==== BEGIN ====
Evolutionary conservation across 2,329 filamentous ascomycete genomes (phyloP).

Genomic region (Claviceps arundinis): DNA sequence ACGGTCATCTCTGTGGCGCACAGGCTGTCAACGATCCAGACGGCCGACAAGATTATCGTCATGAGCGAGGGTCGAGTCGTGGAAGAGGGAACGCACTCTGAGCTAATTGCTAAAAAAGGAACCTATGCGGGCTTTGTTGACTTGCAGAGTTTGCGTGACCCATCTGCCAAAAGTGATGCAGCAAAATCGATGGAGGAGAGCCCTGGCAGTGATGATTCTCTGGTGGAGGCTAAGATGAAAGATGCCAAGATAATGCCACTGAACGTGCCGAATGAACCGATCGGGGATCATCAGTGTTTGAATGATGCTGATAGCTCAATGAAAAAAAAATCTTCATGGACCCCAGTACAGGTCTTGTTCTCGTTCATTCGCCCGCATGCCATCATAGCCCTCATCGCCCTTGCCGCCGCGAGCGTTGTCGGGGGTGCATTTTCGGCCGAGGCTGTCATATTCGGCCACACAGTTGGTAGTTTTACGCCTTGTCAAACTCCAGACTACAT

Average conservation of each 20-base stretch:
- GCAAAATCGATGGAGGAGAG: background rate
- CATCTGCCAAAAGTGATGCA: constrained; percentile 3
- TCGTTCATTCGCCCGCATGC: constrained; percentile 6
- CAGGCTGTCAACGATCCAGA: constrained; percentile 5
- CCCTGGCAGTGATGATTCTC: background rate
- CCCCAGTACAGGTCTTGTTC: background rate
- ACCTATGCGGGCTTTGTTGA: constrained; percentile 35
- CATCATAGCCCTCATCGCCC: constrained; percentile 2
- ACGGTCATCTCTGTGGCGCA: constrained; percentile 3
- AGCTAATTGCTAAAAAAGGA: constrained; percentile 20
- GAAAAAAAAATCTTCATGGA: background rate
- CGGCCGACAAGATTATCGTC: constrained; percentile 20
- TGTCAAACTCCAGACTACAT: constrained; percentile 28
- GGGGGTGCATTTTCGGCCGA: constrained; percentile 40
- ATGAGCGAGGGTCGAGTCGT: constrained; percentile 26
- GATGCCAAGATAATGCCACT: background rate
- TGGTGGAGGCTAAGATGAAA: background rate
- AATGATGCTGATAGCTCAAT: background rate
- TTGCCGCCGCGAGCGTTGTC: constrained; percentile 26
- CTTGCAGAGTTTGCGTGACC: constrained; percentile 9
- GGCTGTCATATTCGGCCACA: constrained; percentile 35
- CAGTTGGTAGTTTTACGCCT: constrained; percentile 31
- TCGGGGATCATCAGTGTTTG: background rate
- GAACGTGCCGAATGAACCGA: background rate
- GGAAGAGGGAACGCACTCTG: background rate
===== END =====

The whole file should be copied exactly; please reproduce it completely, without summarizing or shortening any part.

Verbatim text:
Evolutionary conservation across 2,329 filamentous ascomycete genomes (phyloP).

Genomic region (Claviceps arundinis): DNA sequence ACGGTCATCTCTGTGGCGCACAGGCTGTCAACGATCCAGACGGCCGACAAGATTATCGTCATGAGCGAGGGTCGAGTCGTGGAAGAGGGAACGCACTCTGAGCTAATTGCTAAAAAAGGAACCTATGCGGGCTTTGTTGACTTGCAGAGTTTGCGTGACCCATCTGCCAAAAGTGATGCAGCAAAATCGATGGAGGAGAGCCCTGGCAGTGATGATTCTCTGGTGGAGGCTAAGATGAAAGATGCCAAGATAATGCCACTGAACGTGCCGAATGAACCGATCGGGGATCATCAGTGTTTGAATGATGCTGATAGCTCAATGAAAAAAAAATCTTCATGGACCCCAGTACAGGTCTTGTTCTCGTTCATTCGCCCGCATGCCATCATAGCCCTCATCGCCCTTGCCGCCGCGAGCGTTGTCGGGGGTGCATTTTCGGCCGAGGCTGTCATATTCGGCCACACAGTTGGTAGTTTTACGCCTTGTCAAACTCCAGACTACAT

Average conservation of each 20-base stretch:
- GCAAAATCGATGGAGGAGAG: background rate
- CATCTGCCAAAAGTGATGCA: constrained; percentile 3
- TCGTTCATTCGCCCGCATGC: constrained; percentile 6
- CAGGCTGTCAACGATCCAGA: constrained; percentile 5
- CCCTGGCAGTGATGATTCTC: background rate
- CCCCAGTACAGGTCTTGTTC: background rate
- ACCTATGCGGGCTTTGTTGA: constrained; percentile 35
- CATCATAGCCCTCATCGCCC: constrained; percentile 2
- ACGGTCATCTCTGTGGCGCA: constrained; percentile 3
- AGCTAATTGCTAAAAAAGGA: constrained; percentile 20
- GAAAAAAAAATCTTCATGGA: background rate
- CGGCCGACAAGATTATCGTC: constrained; percentile 20
- TGTCAAACTCCAGACTACAT: constrained; percentile 28
- GGGGGTGCATTTTCGGCCGA: constrained; percentile 40
- ATGAGCGAGGGTCGAGTCGT: constrained; percentile 26
- GATGCCAAGATAATGCCACT: background rate
- TGGTGGAGGCTAAGATGAAA: background rate
- AATGATGCTGATAGCTCAAT: background rate
- TTGCCGCCGCGAGCGTTGTC: constrained; percentile 26
- CTTGCAGAGTTTGCGTGACC: constrained; percentile 9
- GGCTGTCATATTCGGCCACA: constrained; percentile 35
- CAGTTGGTAGTTTTACGCCT: constrained; percentile 31
- TCGGGGATCATCAGTGTTTG: background rate
- GAACGTGCCGAATGAACCGA: background rate
- GGAAGAGGGAACGCACTCTG: background rate